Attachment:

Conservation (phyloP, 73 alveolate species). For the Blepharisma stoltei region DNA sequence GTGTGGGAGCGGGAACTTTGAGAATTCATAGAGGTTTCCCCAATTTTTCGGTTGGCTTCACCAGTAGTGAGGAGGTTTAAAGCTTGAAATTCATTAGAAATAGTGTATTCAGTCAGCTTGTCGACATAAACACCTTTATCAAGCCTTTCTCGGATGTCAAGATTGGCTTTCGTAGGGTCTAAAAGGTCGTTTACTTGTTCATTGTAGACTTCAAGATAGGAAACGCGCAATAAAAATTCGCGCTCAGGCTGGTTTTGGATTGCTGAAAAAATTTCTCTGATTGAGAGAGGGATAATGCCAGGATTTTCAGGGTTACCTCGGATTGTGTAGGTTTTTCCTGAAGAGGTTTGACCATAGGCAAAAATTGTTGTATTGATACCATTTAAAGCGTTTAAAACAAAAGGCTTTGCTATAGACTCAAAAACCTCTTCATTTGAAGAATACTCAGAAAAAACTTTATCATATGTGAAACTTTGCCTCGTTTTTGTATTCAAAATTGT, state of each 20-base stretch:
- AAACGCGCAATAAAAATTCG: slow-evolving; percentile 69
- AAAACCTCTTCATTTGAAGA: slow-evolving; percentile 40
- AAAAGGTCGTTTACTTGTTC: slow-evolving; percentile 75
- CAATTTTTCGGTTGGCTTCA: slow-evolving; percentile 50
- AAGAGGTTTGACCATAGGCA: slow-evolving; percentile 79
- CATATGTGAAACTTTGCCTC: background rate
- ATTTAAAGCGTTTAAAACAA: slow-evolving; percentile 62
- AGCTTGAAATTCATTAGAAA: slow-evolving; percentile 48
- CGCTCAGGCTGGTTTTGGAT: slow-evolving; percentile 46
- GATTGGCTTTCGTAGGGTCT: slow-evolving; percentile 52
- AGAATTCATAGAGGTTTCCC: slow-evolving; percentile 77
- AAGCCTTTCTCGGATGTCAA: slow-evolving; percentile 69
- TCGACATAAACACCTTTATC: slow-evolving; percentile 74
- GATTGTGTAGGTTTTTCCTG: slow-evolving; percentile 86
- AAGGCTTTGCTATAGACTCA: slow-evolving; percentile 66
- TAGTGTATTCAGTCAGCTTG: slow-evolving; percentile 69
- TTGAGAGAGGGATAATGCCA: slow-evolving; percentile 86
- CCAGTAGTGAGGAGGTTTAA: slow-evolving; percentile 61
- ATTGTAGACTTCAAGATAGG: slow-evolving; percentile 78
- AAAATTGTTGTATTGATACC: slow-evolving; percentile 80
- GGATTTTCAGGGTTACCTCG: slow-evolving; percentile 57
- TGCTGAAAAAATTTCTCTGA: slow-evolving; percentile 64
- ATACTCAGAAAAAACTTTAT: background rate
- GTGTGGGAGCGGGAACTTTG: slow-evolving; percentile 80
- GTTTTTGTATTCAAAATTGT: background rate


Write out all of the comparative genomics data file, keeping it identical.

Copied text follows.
Conservation (phyloP, 73 alveolate species). For the Blepharisma stoltei region DNA sequence GTGTGGGAGCGGGAACTTTGAGAATTCATAGAGGTTTCCCCAATTTTTCGGTTGGCTTCACCAGTAGTGAGGAGGTTTAAAGCTTGAAATTCATTAGAAATAGTGTATTCAGTCAGCTTGTCGACATAAACACCTTTATCAAGCCTTTCTCGGATGTCAAGATTGGCTTTCGTAGGGTCTAAAAGGTCGTTTACTTGTTCATTGTAGACTTCAAGATAGGAAACGCGCAATAAAAATTCGCGCTCAGGCTGGTTTTGGATTGCTGAAAAAATTTCTCTGATTGAGAGAGGGATAATGCCAGGATTTTCAGGGTTACCTCGGATTGTGTAGGTTTTTCCTGAAGAGGTTTGACCATAGGCAAAAATTGTTGTATTGATACCATTTAAAGCGTTTAAAACAAAAGGCTTTGCTATAGACTCAAAAACCTCTTCATTTGAAGAATACTCAGAAAAAACTTTATCATATGTGAAACTTTGCCTCGTTTTTGTATTCAAAATTGT, state of each 20-base stretch:
- AAACGCGCAATAAAAATTCG: slow-evolving; percentile 69
- AAAACCTCTTCATTTGAAGA: slow-evolving; percentile 40
- AAAAGGTCGTTTACTTGTTC: slow-evolving; percentile 75
- CAATTTTTCGGTTGGCTTCA: slow-evolving; percentile 50
- AAGAGGTTTGACCATAGGCA: slow-evolving; percentile 79
- CATATGTGAAACTTTGCCTC: background rate
- ATTTAAAGCGTTTAAAACAA: slow-evolving; percentile 62
- AGCTTGAAATTCATTAGAAA: slow-evolving; percentile 48
- CGCTCAGGCTGGTTTTGGAT: slow-evolving; percentile 46
- GATTGGCTTTCGTAGGGTCT: slow-evolving; percentile 52
- AGAATTCATAGAGGTTTCCC: slow-evolving; percentile 77
- AAGCCTTTCTCGGATGTCAA: slow-evolving; percentile 69
- TCGACATAAACACCTTTATC: slow-evolving; percentile 74
- GATTGTGTAGGTTTTTCCTG: slow-evolving; percentile 86
- AAGGCTTTGCTATAGACTCA: slow-evolving; percentile 66
- TAGTGTATTCAGTCAGCTTG: slow-evolving; percentile 69
- TTGAGAGAGGGATAATGCCA: slow-evolving; percentile 86
- CCAGTAGTGAGGAGGTTTAA: slow-evolving; percentile 61
- ATTGTAGACTTCAAGATAGG: slow-evolving; percentile 78
- AAAATTGTTGTATTGATACC: slow-evolving; percentile 80
- GGATTTTCAGGGTTACCTCG: slow-evolving; percentile 57
- TGCTGAAAAAATTTCTCTGA: slow-evolving; percentile 64
- ATACTCAGAAAAAACTTTAT: background rate
- GTGTGGGAGCGGGAACTTTG: slow-evolving; percentile 80
- GTTTTTGTATTCAAAATTGT: background rate